This Is What It’s Like To Love Someone Who Doesn’t Remember You

Bardia Photography
Bardia Photography

I held your hand and I brought you in front of years worth of memories. Hundreds of pictures on the wall, each bearing a moment and an emotion worth remembering. Hoping that somehow, one of these hundreds of pictures will trigger something, anything — anger, sadness, joy, confusion, anxiety, excitement, or perhaps love. Anything. I would settle for anything at this point.

You don’t remember, you don’t recognize… The memories, the emotion, me. Nothing.

But still, I loved you.

I can’t blame you for forgetting. It’s not your fault, I guess. Maybe it’s the concept of falling out of love to blame. Because that’s what happens when you fell out of love, your heart forgets what the mind clearly remembers. I won’t deny it, it’s agonizing. It’s crying yourself to sleep every night feeling like there’s a sharp knife dwelling inside your chest. It’s looking onto each picture seeing the couple in love and the story behind each, knowing that they can’t be real again. It’s knowing that you could have been the one, you could have been that one person I can perhaps spend my entire life with, but you chose to forget.

I would do anything to remember, you would do anything to forget.

Every day, I choose you. I choose to stay. Trying to make you feel the magnitude of the love we had, the same love we shared for years. I brought you to our place, in hope that the sheets will work their magic and make you remember the moments we laugh, we kiss, we embrace. I brought you to our cafe, ordering the usual, hoping that the flavor can remind you the ferocity of our love. I brought you to our parking space, where we used to lay awake in the dead of the night, just staring at the stars, reminding each other that we can be who we want to be. That we can be the sun or the star, the wind or the fire — I brought you there hoping the bricks and the cement could produce some kind of miracle and make you notice the intensity of my desire to make you remember the severity of the love you once had for me.

Every night, I choose you. I choose to stay. Trying to convince myself that the magnitude of the love we had is enough to hold me together for a while, for a little longer perhaps. That the love we shared for years is enough reason to stay with you. I look at our place, anticipating how extreme the pain will be if ever your heart decides to fully forget. I thought of our cafe, and the table near the entrance where we used to sit down for hours, just talking and laughing, assuming the amount of tears my eyes can release when your mind concludes to walk out of my door one sad afternoon.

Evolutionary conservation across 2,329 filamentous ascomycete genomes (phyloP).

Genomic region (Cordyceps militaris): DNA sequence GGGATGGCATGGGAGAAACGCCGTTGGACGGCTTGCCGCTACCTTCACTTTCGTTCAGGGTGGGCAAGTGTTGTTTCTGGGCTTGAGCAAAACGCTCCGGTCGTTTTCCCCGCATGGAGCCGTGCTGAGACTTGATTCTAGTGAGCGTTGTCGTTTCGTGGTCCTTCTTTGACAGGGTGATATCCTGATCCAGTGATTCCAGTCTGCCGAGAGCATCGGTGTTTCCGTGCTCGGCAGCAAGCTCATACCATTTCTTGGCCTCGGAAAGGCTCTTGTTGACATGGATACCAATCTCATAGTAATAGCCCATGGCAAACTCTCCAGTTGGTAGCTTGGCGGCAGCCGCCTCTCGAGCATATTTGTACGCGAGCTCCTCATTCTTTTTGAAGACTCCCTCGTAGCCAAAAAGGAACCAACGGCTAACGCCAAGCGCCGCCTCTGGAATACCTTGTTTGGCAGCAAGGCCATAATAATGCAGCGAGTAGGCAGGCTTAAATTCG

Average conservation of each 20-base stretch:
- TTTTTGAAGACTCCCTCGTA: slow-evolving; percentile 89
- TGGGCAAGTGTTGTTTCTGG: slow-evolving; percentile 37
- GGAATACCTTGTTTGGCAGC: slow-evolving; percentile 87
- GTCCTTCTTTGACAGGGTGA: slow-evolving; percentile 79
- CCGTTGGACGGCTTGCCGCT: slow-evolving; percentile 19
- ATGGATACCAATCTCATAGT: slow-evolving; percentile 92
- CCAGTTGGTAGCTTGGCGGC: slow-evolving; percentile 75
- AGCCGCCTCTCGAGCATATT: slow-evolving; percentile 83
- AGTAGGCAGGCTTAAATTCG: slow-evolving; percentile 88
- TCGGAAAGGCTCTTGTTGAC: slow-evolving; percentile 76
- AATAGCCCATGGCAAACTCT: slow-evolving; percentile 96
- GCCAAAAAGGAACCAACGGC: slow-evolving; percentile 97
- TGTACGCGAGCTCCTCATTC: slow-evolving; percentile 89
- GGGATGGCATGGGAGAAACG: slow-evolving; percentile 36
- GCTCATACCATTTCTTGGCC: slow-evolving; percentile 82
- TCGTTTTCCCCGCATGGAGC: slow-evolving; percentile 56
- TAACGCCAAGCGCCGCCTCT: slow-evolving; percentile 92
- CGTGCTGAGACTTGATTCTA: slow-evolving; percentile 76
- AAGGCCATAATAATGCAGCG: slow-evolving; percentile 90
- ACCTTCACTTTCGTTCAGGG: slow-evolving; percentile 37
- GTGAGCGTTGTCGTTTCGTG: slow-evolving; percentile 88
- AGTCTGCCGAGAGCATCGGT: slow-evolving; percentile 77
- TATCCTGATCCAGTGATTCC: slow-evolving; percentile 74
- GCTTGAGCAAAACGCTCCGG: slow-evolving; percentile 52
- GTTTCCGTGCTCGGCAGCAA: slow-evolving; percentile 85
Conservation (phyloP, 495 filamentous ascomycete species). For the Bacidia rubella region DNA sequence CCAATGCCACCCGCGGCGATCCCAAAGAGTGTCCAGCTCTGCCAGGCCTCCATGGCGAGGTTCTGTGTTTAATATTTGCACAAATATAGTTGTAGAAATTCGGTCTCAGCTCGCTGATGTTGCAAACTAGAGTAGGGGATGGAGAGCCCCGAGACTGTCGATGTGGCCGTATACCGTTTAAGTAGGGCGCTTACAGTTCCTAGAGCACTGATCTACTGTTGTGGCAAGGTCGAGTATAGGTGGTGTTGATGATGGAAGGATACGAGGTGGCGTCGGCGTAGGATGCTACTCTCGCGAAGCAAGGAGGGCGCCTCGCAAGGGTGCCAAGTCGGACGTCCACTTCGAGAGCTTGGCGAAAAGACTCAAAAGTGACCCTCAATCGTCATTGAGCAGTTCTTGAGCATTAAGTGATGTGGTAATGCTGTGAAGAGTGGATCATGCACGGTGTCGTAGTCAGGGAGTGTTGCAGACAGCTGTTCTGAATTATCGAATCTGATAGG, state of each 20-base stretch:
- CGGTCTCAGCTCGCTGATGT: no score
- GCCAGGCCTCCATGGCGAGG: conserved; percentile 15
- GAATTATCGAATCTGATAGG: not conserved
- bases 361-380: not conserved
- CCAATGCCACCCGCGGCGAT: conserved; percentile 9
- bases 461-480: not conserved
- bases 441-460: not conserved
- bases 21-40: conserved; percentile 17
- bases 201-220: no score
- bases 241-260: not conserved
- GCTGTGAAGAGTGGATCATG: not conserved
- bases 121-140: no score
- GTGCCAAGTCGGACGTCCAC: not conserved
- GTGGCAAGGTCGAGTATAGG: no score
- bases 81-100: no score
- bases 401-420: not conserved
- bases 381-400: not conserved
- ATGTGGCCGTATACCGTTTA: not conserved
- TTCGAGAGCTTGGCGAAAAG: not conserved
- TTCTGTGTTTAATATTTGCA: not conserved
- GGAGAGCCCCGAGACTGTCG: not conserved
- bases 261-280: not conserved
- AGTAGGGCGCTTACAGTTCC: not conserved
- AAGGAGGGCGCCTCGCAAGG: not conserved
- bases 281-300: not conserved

I thought of our parking space, remembering the thick cement and the night sky, knowing how much painful it will be waking up one day, having your shadow nowhere to be found. How excruciating it will be driving up to this place one day, alone – having the silence scream as loud as it can directly to me, all the conversations we had, all the experiences, ideas, theories we talked about right at this very spot. I close my eyes—praying and hoping, not for you to remember the severity of love you once had for me, not for your heart to remember, but for mine to forget. Mine. To. Forget.

How I hope you had amnesia instead, how I hope all these are memories drawn in vast darkness, how I pray all these emotions cease to exist. Maybe it would be less horrible then. But the thing is, you know who I am. You know what we had. You remember it all perfectly. Sadly, you do and no matter how hard I try, you already chose to forget.

That is why the real prayer at this moment is not for you to remember, not for you to love me again, not for God to do something that would help us save us. Because I realized, saving what we had is like making a person with amnesia remember – exhausting and somehow impossible. The prayer at this point is really for my heart to stop trying, for my heart to stop loving, for my heart to let go, for my heart to move on, for this stubborn heart of mine to forget. Forget everything, nothing, everything. Thought Catalog Logo Mark

About the author

Dian Tinio

Dian is the author of Catastrophes, a prose and poetry collection exploring living and loving, breaking and mending, falling and rising, losing and surviving. Get in touch with her on Instagram and Twitter.

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